On the congressional level, Democrats worry that suburban U.S. House districts represented by U.S. Reps. Carolyn Bourdeaux and Lucy McBath could be combined in a way that results in an additional Republican seat.

- The Atlanta Journal-Constitution


Georgia’s U.S. Rep. David Scott will chair a Capitol Hill hearing Wednesday morning examining strategies to strengthen the country’s 1890 Land Grant Historically Black Colleges and Universities.

Among the witnesses will be Fort Valley State president Dr. Paul Jones.

Scott is the first Black lawmaker to chair the House Agriculture Committee. The most recent Farm Bill set aside $80 million in scholarships at Land Grant universities. Scott has said he wants to make that scholarship program permanent.

Scott graduated from Florida A&M, an 1890 Institution, before going on to the Wharton School of Business for his MBA.


The vote to award Capitol police officers and other law enforcement agencies with Congressional Gold Medals to honor their bravery during the Jan. 6 insurrection was overwhelming and bipartisan.

The House approved the measure 406-21. But that still means 21 lawmakers voted against honoring officers who protected them during the riot.

Each of the 21 representatives who voted against H.R. 3325 were Republicans and three of them are from Georgia: Jody Hice, R-Greensboro, Andrew Clyde, R-Athens, and Marjorie Taylor Greene, R-Rome.

None of them made speeches on the floor before or after the vote to explain their reasoning. Clyde and Hice’s office didn’t respond a request for comment, and Greene’s spokesman replied with an insult.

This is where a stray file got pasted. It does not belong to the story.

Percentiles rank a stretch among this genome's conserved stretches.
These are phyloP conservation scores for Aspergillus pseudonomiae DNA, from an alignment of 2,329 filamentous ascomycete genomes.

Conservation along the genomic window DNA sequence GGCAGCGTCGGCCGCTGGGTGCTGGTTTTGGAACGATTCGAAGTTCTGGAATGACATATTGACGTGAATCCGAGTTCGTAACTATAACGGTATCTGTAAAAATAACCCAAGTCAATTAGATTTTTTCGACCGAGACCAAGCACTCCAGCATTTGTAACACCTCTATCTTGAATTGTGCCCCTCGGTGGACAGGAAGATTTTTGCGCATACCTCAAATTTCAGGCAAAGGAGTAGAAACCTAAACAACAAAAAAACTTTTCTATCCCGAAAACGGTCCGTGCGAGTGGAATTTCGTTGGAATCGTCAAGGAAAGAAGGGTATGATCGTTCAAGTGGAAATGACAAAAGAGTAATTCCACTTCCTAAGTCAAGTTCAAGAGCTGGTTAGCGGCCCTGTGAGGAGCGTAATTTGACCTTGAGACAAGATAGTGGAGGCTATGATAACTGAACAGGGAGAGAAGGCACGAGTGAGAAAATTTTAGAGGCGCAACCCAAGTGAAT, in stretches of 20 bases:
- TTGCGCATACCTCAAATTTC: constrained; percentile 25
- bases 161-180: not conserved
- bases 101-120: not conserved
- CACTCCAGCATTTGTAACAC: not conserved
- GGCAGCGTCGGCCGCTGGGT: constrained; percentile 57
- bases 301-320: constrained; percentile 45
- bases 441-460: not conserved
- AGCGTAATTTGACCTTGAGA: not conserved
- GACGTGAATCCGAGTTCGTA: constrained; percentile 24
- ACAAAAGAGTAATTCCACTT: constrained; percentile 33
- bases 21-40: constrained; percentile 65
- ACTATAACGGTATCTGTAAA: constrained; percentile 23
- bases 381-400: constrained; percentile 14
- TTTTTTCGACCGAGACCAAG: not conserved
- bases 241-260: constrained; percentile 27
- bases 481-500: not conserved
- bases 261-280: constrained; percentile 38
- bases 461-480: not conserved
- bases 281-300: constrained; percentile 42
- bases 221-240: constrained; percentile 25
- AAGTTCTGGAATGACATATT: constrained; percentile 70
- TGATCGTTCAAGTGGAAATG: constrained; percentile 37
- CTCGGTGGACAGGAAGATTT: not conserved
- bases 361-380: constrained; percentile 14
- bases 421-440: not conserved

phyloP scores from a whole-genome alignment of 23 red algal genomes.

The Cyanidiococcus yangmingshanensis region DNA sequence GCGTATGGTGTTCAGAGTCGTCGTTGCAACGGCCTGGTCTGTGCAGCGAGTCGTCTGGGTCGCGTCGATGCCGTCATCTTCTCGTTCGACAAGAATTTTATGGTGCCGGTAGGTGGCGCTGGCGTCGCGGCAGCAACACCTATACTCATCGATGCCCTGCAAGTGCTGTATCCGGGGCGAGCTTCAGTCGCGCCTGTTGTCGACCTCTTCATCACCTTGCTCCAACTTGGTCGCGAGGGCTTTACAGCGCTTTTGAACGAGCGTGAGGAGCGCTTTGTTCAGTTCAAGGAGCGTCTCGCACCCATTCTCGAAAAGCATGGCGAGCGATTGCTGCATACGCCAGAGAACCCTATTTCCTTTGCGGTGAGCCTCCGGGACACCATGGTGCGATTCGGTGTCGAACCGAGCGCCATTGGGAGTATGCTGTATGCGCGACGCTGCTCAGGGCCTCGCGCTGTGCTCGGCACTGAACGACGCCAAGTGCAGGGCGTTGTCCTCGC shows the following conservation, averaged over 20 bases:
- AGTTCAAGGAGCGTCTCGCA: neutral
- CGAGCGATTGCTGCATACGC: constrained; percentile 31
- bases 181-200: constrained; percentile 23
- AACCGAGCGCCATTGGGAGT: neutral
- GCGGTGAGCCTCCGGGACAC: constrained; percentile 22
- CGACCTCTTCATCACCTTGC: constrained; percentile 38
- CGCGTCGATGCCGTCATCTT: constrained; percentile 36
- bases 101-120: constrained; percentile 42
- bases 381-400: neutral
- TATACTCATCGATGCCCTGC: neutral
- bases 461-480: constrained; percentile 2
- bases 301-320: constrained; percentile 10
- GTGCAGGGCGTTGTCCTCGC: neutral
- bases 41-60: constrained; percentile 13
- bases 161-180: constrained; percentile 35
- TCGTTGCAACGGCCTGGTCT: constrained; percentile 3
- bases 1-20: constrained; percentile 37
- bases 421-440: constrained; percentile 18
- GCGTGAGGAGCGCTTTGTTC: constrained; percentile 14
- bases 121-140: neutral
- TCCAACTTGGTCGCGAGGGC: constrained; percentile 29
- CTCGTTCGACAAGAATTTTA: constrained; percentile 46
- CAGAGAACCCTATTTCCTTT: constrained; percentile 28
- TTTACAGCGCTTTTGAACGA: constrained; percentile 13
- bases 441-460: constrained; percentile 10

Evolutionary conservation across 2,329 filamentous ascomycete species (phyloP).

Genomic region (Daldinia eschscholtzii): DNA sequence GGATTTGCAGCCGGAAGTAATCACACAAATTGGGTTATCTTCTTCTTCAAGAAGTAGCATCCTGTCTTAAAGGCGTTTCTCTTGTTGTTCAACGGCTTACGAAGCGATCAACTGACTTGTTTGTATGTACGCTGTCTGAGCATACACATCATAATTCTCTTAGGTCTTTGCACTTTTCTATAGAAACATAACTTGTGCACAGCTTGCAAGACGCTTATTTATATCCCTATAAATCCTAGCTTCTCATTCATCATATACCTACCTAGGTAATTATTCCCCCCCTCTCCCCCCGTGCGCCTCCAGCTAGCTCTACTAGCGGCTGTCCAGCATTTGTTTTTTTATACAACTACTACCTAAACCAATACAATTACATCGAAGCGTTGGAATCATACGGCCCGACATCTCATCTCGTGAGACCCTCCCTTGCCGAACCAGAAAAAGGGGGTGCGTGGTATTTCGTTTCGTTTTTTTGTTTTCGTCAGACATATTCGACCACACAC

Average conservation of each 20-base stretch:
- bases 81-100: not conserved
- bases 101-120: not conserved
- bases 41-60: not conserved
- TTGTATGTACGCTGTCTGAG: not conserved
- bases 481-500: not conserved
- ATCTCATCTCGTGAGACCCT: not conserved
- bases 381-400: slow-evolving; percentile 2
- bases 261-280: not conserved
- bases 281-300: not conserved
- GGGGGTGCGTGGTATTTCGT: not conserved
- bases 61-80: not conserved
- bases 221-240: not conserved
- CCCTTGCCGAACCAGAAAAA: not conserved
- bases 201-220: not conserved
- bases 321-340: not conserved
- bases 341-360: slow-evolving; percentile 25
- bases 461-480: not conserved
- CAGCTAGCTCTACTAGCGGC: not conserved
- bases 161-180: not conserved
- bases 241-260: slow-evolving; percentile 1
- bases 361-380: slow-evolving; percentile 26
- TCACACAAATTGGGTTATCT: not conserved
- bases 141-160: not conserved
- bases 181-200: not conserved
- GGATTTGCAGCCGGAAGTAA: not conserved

One more wrinkle to this: U.S. Rep. Maxine Waters, a California Democrat, reportedly knew there were some GOP members who opposed the measure and, according to CNN reporter Kristin Wilson, Waters insisted the bill receive its own roll call vote to get each lawmaker on the record.


The Senate advanced a measure making Juneteenth a federal holiday. The legislation is expected to win approval in the House and be signed into law by President Joe Biden.

Juneteenth marks the day in 1865 that slaves in Texas learned about President Abraham Lincoln’s Emancipation Proclamation, roughly two-and-a-half years after the document had been signed. Observances across the nation increased last year in light of protests about racism; Juneteenth events often double as commemorations of the end of formalized slavery and celebrations of Black culture.

CNN reported that Republican Sen. Ron Johnson of Wisconsin had held up passage of the bill, arguing that a holiday for federal employees would cost taxpayers hundreds of millions of dollars. Johnson dropped his objection Tuesday, allowing the bill to pass by unanimous consent.

The bipartisan vote included Georgia’s U.S. Sens. Jon Ossoff and Raphael Warnock as “aye’s.”

Most states, including Georgia, recognize Juneteenth for commemoration but not as an official state holiday.


The Democratic Party of Georgia announced Tuesday that it will partner with counterparts in Arizona, North Carolina and Virginia to launch Battleground South, a joint fundraising effort targeted at small-dollar donors.

This partnership allows the states, which all were pivotal to Joe Biden’s win last year, to work together to raise money going into statewide elections later this year (Virginia) and the 2022 mid-term elections.


Union City Mayor Vince Williams launched his bid for a third term as mayor Tuesday. Williams is the president of the powerful Georgia Municipal Association and was first elected mayor in 2013 with more than 70 percent of the vote. He ran unopposed for re-election in 2017.